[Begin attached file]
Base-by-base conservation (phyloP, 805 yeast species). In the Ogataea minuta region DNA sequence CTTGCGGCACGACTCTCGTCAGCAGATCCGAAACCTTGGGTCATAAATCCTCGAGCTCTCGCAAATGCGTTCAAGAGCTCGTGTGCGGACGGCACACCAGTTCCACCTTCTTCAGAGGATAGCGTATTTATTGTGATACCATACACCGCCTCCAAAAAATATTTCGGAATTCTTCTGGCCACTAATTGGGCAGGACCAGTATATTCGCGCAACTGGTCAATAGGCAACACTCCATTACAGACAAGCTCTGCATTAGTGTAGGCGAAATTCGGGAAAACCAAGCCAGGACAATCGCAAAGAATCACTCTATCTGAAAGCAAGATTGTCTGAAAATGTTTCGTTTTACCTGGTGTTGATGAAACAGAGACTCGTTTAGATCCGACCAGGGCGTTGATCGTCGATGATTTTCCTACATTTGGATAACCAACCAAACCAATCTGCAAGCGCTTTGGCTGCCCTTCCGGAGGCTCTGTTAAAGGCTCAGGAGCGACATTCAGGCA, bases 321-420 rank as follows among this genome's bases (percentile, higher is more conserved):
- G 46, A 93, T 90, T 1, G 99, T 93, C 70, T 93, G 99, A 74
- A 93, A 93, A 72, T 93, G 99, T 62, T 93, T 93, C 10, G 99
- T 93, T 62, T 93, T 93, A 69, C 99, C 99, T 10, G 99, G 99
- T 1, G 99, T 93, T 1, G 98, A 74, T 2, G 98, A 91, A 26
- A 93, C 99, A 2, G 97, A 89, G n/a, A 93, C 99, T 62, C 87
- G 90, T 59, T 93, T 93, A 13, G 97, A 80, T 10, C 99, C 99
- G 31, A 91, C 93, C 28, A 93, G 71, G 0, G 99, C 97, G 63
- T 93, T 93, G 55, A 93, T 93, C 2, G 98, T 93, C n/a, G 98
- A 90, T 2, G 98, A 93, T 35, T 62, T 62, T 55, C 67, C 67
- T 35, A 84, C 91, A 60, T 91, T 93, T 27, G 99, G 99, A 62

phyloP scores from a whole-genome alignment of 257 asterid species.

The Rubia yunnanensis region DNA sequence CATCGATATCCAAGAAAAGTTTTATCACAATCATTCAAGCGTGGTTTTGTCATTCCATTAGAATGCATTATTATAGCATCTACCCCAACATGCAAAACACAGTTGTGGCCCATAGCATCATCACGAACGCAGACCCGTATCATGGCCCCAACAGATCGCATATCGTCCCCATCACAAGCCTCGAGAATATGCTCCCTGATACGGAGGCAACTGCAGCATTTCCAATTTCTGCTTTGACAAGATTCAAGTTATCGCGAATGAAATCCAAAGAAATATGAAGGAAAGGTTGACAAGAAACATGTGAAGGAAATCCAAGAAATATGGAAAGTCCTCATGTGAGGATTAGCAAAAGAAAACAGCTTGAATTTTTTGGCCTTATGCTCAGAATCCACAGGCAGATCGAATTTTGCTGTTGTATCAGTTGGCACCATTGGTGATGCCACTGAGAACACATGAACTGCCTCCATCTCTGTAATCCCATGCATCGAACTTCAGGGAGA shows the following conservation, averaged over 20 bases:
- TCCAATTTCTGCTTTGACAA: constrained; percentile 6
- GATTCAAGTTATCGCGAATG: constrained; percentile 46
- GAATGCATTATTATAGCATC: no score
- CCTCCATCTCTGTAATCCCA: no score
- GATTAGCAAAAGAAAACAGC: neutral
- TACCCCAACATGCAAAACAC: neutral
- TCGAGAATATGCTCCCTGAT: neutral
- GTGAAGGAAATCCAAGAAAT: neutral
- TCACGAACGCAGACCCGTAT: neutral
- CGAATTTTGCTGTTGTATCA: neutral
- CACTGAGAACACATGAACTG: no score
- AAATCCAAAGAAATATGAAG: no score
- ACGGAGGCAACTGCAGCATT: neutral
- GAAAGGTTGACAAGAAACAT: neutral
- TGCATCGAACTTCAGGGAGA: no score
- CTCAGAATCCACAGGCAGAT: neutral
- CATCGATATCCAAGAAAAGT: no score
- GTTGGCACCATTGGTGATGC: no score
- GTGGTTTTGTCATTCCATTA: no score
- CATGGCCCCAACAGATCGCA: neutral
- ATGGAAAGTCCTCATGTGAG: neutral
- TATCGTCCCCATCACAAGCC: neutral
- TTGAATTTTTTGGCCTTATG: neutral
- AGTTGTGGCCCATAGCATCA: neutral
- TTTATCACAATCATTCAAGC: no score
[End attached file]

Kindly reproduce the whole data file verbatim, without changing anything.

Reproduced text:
Base-by-base conservation (phyloP, 805 yeast species). In the Ogataea minuta region DNA sequence CTTGCGGCACGACTCTCGTCAGCAGATCCGAAACCTTGGGTCATAAATCCTCGAGCTCTCGCAAATGCGTTCAAGAGCTCGTGTGCGGACGGCACACCAGTTCCACCTTCTTCAGAGGATAGCGTATTTATTGTGATACCATACACCGCCTCCAAAAAATATTTCGGAATTCTTCTGGCCACTAATTGGGCAGGACCAGTATATTCGCGCAACTGGTCAATAGGCAACACTCCATTACAGACAAGCTCTGCATTAGTGTAGGCGAAATTCGGGAAAACCAAGCCAGGACAATCGCAAAGAATCACTCTATCTGAAAGCAAGATTGTCTGAAAATGTTTCGTTTTACCTGGTGTTGATGAAACAGAGACTCGTTTAGATCCGACCAGGGCGTTGATCGTCGATGATTTTCCTACATTTGGATAACCAACCAAACCAATCTGCAAGCGCTTTGGCTGCCCTTCCGGAGGCTCTGTTAAAGGCTCAGGAGCGACATTCAGGCA, bases 321-420 rank as follows among this genome's bases (percentile, higher is more conserved):
- G 46, A 93, T 90, T 1, G 99, T 93, C 70, T 93, G 99, A 74
- A 93, A 93, A 72, T 93, G 99, T 62, T 93, T 93, C 10, G 99
- T 93, T 62, T 93, T 93, A 69, C 99, C 99, T 10, G 99, G 99
- T 1, G 99, T 93, T 1, G 98, A 74, T 2, G 98, A 91, A 26
- A 93, C 99, A 2, G 97, A 89, G n/a, A 93, C 99, T 62, C 87
- G 90, T 59, T 93, T 93, A 13, G 97, A 80, T 10, C 99, C 99
- G 31, A 91, C 93, C 28, A 93, G 71, G 0, G 99, C 97, G 63
- T 93, T 93, G 55, A 93, T 93, C 2, G 98, T 93, C n/a, G 98
- A 90, T 2, G 98, A 93, T 35, T 62, T 62, T 55, C 67, C 67
- T 35, A 84, C 91, A 60, T 91, T 93, T 27, G 99, G 99, A 62

phyloP scores from a whole-genome alignment of 257 asterid species.

The Rubia yunnanensis region DNA sequence CATCGATATCCAAGAAAAGTTTTATCACAATCATTCAAGCGTGGTTTTGTCATTCCATTAGAATGCATTATTATAGCATCTACCCCAACATGCAAAACACAGTTGTGGCCCATAGCATCATCACGAACGCAGACCCGTATCATGGCCCCAACAGATCGCATATCGTCCCCATCACAAGCCTCGAGAATATGCTCCCTGATACGGAGGCAACTGCAGCATTTCCAATTTCTGCTTTGACAAGATTCAAGTTATCGCGAATGAAATCCAAAGAAATATGAAGGAAAGGTTGACAAGAAACATGTGAAGGAAATCCAAGAAATATGGAAAGTCCTCATGTGAGGATTAGCAAAAGAAAACAGCTTGAATTTTTTGGCCTTATGCTCAGAATCCACAGGCAGATCGAATTTTGCTGTTGTATCAGTTGGCACCATTGGTGATGCCACTGAGAACACATGAACTGCCTCCATCTCTGTAATCCCATGCATCGAACTTCAGGGAGA shows the following conservation, averaged over 20 bases:
- TCCAATTTCTGCTTTGACAA: constrained; percentile 6
- GATTCAAGTTATCGCGAATG: constrained; percentile 46
- GAATGCATTATTATAGCATC: no score
- CCTCCATCTCTGTAATCCCA: no score
- GATTAGCAAAAGAAAACAGC: neutral
- TACCCCAACATGCAAAACAC: neutral
- TCGAGAATATGCTCCCTGAT: neutral
- GTGAAGGAAATCCAAGAAAT: neutral
- TCACGAACGCAGACCCGTAT: neutral
- CGAATTTTGCTGTTGTATCA: neutral
- CACTGAGAACACATGAACTG: no score
- AAATCCAAAGAAATATGAAG: no score
- ACGGAGGCAACTGCAGCATT: neutral
- GAAAGGTTGACAAGAAACAT: neutral
- TGCATCGAACTTCAGGGAGA: no score
- CTCAGAATCCACAGGCAGAT: neutral
- CATCGATATCCAAGAAAAGT: no score
- GTTGGCACCATTGGTGATGC: no score
- GTGGTTTTGTCATTCCATTA: no score
- CATGGCCCCAACAGATCGCA: neutral
- ATGGAAAGTCCTCATGTGAG: neutral
- TATCGTCCCCATCACAAGCC: neutral
- TTGAATTTTTTGGCCTTATG: neutral
- AGTTGTGGCCCATAGCATCA: neutral
- TTTATCACAATCATTCAAGC: no score